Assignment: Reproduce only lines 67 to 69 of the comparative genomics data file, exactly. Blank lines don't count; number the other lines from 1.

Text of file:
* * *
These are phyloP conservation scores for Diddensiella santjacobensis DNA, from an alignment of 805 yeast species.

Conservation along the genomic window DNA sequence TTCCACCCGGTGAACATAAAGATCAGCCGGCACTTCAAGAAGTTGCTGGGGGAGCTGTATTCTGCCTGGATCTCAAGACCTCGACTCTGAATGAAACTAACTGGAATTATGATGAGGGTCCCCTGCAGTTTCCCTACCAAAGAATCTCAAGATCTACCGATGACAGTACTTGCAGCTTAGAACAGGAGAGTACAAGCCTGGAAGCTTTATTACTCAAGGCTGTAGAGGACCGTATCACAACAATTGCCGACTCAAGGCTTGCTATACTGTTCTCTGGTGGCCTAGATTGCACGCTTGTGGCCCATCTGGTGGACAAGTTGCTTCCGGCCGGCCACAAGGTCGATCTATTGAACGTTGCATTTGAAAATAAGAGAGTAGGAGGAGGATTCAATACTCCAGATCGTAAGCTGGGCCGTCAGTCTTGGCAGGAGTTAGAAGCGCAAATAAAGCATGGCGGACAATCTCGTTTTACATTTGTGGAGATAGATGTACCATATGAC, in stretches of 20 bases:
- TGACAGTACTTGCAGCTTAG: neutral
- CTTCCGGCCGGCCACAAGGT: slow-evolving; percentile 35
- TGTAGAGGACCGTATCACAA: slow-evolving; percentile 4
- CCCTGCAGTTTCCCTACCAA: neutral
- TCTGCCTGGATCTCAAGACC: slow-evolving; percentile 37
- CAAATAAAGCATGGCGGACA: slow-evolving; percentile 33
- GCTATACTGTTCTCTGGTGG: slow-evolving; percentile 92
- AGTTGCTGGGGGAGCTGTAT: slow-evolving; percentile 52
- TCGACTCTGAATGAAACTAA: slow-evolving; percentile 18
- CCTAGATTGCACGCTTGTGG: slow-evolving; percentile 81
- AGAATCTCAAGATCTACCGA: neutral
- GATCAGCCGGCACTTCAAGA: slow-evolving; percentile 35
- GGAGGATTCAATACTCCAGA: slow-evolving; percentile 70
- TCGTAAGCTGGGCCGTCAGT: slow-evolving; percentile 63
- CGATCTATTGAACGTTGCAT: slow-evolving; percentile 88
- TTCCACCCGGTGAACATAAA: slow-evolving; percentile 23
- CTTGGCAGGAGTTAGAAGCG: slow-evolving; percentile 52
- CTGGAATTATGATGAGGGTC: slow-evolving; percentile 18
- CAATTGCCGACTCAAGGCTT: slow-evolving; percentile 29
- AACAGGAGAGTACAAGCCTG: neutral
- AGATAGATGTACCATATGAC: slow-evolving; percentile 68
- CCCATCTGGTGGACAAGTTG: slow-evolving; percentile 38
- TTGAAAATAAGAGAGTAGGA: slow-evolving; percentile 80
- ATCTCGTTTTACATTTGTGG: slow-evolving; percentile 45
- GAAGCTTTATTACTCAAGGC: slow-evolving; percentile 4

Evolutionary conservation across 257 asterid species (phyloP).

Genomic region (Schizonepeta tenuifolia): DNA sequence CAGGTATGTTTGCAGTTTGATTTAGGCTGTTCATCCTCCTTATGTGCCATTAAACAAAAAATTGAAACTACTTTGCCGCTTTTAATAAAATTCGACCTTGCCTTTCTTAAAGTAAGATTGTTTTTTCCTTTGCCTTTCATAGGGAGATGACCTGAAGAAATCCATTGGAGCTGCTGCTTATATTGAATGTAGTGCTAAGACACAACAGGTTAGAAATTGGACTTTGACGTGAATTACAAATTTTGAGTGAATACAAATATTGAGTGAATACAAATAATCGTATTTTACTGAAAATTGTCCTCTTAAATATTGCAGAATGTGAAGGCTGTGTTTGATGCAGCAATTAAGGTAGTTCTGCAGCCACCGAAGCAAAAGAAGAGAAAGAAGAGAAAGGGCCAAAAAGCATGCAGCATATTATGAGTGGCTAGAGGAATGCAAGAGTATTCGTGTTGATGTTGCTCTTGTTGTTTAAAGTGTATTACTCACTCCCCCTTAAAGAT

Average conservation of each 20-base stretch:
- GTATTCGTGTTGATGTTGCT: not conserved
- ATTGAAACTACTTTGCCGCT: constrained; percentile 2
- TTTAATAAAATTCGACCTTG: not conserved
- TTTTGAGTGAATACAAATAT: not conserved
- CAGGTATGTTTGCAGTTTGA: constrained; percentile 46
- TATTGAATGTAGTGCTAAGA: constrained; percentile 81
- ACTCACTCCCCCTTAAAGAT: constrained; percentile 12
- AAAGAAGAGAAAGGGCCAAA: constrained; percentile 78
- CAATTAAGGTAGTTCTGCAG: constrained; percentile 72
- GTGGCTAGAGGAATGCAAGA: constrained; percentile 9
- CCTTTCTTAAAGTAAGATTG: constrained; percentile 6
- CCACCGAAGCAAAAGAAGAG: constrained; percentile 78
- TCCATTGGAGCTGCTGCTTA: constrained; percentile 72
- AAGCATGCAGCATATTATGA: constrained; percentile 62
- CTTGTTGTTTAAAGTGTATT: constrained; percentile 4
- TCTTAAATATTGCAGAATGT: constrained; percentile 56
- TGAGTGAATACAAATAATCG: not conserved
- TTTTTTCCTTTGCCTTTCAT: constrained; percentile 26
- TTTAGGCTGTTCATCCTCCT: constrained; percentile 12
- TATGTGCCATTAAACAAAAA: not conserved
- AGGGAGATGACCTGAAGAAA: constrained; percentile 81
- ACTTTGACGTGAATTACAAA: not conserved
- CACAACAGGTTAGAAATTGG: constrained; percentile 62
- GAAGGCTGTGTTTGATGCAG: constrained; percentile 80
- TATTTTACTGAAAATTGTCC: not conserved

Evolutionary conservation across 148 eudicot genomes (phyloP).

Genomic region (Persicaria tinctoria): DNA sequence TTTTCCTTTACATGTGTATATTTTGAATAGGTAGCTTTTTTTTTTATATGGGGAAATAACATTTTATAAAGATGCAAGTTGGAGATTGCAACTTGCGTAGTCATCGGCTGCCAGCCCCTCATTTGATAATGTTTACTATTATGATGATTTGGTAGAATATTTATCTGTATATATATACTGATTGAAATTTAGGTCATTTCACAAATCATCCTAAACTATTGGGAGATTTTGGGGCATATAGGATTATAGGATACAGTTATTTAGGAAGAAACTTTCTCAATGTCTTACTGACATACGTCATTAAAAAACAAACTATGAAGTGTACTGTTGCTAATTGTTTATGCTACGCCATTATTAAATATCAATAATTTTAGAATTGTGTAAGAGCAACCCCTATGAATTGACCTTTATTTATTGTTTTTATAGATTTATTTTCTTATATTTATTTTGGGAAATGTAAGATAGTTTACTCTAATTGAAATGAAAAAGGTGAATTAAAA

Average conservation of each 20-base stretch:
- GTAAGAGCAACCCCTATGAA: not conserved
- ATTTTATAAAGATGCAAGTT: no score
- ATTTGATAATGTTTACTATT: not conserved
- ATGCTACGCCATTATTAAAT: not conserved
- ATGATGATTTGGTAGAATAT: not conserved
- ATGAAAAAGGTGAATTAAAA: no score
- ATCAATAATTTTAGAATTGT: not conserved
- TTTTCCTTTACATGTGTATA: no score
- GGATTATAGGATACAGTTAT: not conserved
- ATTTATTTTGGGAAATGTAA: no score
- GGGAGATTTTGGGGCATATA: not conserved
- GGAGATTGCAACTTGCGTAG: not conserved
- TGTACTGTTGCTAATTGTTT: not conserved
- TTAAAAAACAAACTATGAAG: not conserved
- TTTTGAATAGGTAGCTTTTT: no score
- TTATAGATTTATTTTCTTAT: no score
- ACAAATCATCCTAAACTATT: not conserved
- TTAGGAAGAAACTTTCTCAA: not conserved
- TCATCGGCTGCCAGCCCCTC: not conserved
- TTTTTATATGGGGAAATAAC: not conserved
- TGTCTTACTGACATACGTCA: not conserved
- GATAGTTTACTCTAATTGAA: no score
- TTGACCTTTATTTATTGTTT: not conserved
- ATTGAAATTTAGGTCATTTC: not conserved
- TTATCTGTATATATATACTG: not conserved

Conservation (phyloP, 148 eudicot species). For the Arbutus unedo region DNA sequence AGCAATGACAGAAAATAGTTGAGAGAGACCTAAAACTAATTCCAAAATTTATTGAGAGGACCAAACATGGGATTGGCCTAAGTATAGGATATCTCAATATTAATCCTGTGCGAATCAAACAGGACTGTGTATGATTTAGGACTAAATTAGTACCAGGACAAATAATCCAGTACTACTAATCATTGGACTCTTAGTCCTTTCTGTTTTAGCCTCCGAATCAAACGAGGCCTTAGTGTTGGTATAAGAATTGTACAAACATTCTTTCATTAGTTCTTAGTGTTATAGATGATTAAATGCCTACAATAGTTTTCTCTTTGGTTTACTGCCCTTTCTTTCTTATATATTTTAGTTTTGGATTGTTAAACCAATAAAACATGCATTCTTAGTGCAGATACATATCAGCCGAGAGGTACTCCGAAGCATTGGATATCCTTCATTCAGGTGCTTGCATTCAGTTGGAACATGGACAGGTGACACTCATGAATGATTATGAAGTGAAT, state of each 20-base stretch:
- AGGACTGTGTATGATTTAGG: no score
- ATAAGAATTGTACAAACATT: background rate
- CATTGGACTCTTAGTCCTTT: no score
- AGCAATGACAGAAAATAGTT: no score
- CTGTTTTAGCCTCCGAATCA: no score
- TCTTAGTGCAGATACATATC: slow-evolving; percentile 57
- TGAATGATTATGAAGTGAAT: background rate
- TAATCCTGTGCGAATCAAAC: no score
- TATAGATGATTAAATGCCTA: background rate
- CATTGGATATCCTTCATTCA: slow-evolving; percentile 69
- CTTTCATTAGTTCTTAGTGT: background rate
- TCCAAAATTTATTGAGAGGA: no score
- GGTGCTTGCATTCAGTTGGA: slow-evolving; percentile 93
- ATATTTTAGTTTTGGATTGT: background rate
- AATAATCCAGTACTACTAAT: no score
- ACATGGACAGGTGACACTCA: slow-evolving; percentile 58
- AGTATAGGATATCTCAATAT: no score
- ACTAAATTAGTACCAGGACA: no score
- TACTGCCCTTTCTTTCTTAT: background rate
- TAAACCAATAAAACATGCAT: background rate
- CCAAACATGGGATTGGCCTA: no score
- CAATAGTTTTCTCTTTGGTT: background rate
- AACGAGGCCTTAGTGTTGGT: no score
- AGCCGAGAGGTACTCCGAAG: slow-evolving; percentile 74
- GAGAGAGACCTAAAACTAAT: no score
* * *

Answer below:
- GGATTATAGGATACAGTTAT: not conserved
- ATTTATTTTGGGAAATGTAA: no score
- GGGAGATTTTGGGGCATATA: not conserved